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Erectile dysfunction (ED) is defined as consistent or recurrent inability to attain and/or maintain penile erection sufficient for sexual satisfaction.1 Although simple in construction, this definition encompasses a number of important considerations when addressing the issue of ED; specifically, a man with ED may be able to achieve an erection but unable to sustain it during or after penetration. Similarly, the inclusion of a consideration for overall satisfaction (applied primarily to the man himself but theoretically applicable to the sexual partner’s satisfaction) indicates how satisfaction, bother, and interpersonal dimensions are critical determinants of clinically relevant ED.

ED has been a concern of men throughout recorded history; it is highly likely that ED affected men before recorded history and was a concern then as well. Although ED is a widely acknowledged condition, it is just one of several sexual dysfunctions that may affect men of all ages.1 Conditions such as decreased libido, premature ejaculation (PE), delayed ejaculation, and Peyronie disease may sometimes be confused (or comorbid) with ED.

In this chapter we will briefly address our approach to management of the man presenting with difficulty attaining or maintaining penile erection. Optimal management of ED requires an understanding of the physiological basis of penile erection and how vascular, neuronal, hormonal, iatrogenic, and psychosocial factors may disturb this process. The reader is referred to Chapter 2 for more information on these critical details. Key points are summarized in Table 12-1.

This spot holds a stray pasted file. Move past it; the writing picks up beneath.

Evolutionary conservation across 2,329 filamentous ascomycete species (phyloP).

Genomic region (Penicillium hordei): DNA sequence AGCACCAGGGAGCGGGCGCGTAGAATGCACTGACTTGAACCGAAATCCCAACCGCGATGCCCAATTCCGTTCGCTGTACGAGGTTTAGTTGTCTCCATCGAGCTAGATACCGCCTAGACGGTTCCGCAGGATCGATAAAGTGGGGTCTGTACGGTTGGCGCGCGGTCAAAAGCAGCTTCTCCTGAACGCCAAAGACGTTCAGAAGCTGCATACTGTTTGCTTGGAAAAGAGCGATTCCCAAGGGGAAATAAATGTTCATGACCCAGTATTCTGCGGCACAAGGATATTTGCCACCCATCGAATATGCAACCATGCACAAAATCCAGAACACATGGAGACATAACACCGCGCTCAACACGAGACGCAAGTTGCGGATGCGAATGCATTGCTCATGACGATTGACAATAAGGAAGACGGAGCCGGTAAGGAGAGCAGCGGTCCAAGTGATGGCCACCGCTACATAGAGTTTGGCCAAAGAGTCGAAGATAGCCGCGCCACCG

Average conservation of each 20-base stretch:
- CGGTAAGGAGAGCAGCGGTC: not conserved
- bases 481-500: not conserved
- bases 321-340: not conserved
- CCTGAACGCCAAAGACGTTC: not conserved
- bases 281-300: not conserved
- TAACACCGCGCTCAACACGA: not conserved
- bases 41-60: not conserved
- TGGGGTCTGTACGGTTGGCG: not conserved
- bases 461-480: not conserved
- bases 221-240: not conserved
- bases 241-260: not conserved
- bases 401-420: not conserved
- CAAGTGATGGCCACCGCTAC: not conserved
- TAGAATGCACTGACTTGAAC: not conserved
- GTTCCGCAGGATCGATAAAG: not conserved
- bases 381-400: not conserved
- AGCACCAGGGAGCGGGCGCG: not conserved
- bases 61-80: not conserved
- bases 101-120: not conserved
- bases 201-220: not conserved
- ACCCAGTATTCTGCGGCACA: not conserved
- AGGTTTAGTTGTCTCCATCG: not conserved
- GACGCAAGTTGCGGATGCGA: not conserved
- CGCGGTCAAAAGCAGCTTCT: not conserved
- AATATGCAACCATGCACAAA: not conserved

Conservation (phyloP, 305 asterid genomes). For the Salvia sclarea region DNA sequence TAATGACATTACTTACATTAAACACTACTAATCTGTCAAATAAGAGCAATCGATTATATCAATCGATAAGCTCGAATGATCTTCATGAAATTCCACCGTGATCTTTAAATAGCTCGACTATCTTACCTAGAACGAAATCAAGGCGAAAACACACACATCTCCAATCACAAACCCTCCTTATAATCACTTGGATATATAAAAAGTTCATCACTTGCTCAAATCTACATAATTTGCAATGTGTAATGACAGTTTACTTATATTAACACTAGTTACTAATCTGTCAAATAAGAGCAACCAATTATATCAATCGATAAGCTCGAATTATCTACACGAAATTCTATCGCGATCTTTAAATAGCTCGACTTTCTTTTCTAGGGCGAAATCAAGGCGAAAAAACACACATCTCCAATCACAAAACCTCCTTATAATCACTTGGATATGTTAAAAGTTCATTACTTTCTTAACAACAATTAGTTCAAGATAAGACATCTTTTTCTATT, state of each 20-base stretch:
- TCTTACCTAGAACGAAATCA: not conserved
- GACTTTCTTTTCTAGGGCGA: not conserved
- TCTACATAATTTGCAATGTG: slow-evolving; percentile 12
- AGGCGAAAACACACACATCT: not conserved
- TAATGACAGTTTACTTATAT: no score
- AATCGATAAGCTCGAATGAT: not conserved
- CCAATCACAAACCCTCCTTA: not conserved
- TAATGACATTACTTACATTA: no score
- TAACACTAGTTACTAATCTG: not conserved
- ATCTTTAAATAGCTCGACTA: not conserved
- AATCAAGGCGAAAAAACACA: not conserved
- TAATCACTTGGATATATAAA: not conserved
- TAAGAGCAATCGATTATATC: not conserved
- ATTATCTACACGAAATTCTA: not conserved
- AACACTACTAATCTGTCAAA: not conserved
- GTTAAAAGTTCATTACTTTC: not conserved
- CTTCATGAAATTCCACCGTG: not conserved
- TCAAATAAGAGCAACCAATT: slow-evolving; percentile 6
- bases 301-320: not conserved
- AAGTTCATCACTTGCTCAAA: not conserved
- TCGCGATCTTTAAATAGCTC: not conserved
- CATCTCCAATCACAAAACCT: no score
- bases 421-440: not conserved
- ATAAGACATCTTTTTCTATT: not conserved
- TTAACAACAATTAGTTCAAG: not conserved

TABLE 12-1Key Points in Erectile Dysfunction Management

Diagnostic Evaluation of the Man with ED

Discussing Sex with Patients

The fundamental underpinning of medical evaluation for any concern is the targeted history and physical examination. Issues of sexual dysfunction broadly (and ED specifically) are no exception. Due to the very sensitive and potentially embarrassing nature of this topic, many patients are hesitant ...

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